Went Missing - 04/03/14

  Let's call it a pet peeve.  I wish the phrase "went missing" would just disappear.  I don't know when it became fashionable to describe a missing person as went missing.  Example:  "John Doe went missing Tuesday."  I heard it a lot in the past week when people were discussing a missing teenage boy from Nolensville.  I'm glad to report he was found and is safe. 
  We're beginning to understand why he "DISAPPEARED, VANISHED, DIDN'T COME HOME, RAN AWAY.''  I'll keep you posted unless somehow I "go missing" after which someone will almost certainly write or report "Couch went missing." 

 

Get This

Last Update on April 21, 2015 09:07 GMT

WHITE DIAMOND

NEW YORK (AP) -- It's just the thing for your special someone. A "perfect" 100-carat diamond goes up for auction today. Sotheby's says the classic emerald-cut gem could bring up to $25 million. It's an internally flawless D color stone, which the auctioneer says is considered "perfect." One Sotheby's expert says the stone's transparency is like "a pool of icy water."

MARIJUANA BUST

ROSS, Texas (AP) -- It's green and leafy -- but it's not tea. Authorities in the Waco, Texas, area report busting a man on pot charges during a traffic stop. According to the McLennan County Sheriff's Office, a deputy found four vacuum-sealed bags and $1,400 in cash in Guanyu Chen's car. The Waco Tribune-Herald reports Chen claimed the bags contained tea. A drug-sniffing dog indicated otherwise. Chen has been ordered held on $10,000 bond.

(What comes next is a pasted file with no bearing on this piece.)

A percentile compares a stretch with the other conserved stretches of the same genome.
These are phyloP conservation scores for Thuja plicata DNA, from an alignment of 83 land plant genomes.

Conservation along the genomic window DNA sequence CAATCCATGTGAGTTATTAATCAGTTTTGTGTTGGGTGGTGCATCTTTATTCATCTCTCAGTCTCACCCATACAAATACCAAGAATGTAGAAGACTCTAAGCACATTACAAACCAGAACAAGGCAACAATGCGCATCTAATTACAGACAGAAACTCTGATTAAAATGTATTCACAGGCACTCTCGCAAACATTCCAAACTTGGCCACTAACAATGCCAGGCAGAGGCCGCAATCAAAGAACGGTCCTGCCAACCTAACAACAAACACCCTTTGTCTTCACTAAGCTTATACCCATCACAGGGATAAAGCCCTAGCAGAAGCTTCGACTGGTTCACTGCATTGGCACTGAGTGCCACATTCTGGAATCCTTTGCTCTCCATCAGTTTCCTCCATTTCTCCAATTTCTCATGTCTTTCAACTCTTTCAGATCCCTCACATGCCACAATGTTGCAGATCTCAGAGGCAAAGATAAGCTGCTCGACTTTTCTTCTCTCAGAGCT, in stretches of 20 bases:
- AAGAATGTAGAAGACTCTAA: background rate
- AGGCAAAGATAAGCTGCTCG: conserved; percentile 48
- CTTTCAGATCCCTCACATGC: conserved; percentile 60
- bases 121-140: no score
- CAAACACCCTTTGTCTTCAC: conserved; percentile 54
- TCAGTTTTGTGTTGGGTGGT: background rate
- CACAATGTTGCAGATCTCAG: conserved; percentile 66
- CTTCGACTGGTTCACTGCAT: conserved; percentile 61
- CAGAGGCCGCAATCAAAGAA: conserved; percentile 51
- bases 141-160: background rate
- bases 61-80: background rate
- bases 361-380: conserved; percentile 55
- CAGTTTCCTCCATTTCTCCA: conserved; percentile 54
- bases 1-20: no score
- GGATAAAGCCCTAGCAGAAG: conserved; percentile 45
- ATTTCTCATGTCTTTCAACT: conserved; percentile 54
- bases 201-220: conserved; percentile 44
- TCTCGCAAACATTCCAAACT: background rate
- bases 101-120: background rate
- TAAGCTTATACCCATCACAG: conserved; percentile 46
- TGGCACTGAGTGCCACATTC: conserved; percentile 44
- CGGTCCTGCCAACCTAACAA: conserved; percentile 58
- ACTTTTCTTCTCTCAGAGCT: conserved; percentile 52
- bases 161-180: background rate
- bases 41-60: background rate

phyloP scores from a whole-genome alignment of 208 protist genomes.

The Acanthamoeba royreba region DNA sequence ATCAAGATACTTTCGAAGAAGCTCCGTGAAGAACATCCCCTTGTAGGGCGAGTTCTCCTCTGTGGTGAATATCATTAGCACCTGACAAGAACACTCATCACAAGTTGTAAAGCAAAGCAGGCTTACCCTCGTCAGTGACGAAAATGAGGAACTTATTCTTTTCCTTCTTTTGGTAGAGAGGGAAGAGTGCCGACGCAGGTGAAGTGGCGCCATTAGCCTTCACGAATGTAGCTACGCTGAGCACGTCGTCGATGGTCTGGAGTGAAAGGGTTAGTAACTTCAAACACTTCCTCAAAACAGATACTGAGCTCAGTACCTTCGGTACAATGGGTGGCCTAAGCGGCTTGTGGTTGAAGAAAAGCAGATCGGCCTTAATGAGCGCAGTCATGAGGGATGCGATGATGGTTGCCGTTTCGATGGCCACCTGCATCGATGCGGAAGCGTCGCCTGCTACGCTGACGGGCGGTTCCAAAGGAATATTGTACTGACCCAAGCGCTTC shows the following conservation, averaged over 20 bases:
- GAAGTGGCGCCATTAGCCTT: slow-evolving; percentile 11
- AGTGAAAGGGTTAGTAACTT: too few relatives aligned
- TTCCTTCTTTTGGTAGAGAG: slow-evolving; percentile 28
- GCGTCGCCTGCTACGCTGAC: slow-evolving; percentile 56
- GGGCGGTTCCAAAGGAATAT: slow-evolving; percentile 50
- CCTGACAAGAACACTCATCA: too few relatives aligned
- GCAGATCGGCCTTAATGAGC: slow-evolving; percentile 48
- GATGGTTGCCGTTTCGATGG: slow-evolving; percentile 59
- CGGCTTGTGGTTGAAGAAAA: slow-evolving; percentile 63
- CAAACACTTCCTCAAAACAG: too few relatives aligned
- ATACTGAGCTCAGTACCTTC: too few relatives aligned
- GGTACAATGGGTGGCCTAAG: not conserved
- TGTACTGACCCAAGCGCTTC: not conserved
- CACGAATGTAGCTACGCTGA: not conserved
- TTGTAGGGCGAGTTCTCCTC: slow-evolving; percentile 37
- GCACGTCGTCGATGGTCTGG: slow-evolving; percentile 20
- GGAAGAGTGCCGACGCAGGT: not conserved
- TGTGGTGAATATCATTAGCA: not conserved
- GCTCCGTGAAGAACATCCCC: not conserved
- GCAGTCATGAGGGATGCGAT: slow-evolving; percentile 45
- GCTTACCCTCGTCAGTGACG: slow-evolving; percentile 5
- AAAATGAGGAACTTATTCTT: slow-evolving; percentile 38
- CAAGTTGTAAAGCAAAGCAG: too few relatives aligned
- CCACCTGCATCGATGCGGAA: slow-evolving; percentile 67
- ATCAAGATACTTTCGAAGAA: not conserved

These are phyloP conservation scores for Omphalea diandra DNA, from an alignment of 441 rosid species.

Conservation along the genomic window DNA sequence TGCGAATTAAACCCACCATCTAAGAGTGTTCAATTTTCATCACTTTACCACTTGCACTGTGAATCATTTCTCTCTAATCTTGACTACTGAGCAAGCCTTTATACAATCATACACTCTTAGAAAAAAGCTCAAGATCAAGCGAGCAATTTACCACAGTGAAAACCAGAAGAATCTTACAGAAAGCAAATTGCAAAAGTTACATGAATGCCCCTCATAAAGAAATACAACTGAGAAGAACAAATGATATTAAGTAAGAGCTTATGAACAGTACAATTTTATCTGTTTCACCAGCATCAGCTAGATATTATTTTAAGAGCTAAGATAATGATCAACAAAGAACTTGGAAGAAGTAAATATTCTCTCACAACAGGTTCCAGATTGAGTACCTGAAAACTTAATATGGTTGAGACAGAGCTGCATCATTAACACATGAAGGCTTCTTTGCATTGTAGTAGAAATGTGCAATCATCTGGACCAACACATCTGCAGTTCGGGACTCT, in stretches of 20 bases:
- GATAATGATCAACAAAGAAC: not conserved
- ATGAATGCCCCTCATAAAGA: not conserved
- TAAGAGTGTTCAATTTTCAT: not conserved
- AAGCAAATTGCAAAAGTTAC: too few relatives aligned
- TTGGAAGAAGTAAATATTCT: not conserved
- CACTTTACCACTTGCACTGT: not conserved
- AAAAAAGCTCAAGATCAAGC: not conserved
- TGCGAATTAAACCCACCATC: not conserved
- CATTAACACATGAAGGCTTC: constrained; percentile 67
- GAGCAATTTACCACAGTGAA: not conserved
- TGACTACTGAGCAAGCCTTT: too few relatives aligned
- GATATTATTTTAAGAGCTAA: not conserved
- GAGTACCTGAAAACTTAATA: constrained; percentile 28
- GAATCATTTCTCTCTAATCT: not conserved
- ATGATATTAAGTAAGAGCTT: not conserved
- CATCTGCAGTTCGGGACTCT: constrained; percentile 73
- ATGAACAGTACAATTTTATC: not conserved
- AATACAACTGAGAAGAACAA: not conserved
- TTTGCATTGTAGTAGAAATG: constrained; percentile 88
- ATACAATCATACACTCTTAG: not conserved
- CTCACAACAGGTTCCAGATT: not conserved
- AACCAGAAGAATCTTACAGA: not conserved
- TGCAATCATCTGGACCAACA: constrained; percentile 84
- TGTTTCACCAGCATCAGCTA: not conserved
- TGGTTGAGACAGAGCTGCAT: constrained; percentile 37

JAMAICA-MARIJUANA

KINGSTON, Jamaica (AP) -- Lots of folks associate Jamaica with pot. But the illegal weed is still illegal in the Caribbean nation. Now, things are changing a bit. The first legal marijuana seedling was planted in Jamaica yesterday. The symbolic planting on the University of the West Indies campus comes several days after drug reforms took effect. The legal changes decriminalize possession of small amounts and makes possible medical marijuana research.

WILD MUSHROOMS-OHIO

CHILLICOTHE, Ohio (AP) -- It's hunting season in Ohio -- wild mushroom hunting. As trees and flowers begin blossoming, some people have their eyes to the ground. They're looking for morel mushrooms. Walter Sturgeon is a board member for the Ohio Mushroom Society. He tells a local paper (Chillicothe Gazette) the mushrooms have a unique taste. The Morel Mushroom Festival will offer $1,000 in prize money to the mushroom lovers who collect the most morels over a four-day period.

 
Advertise with us!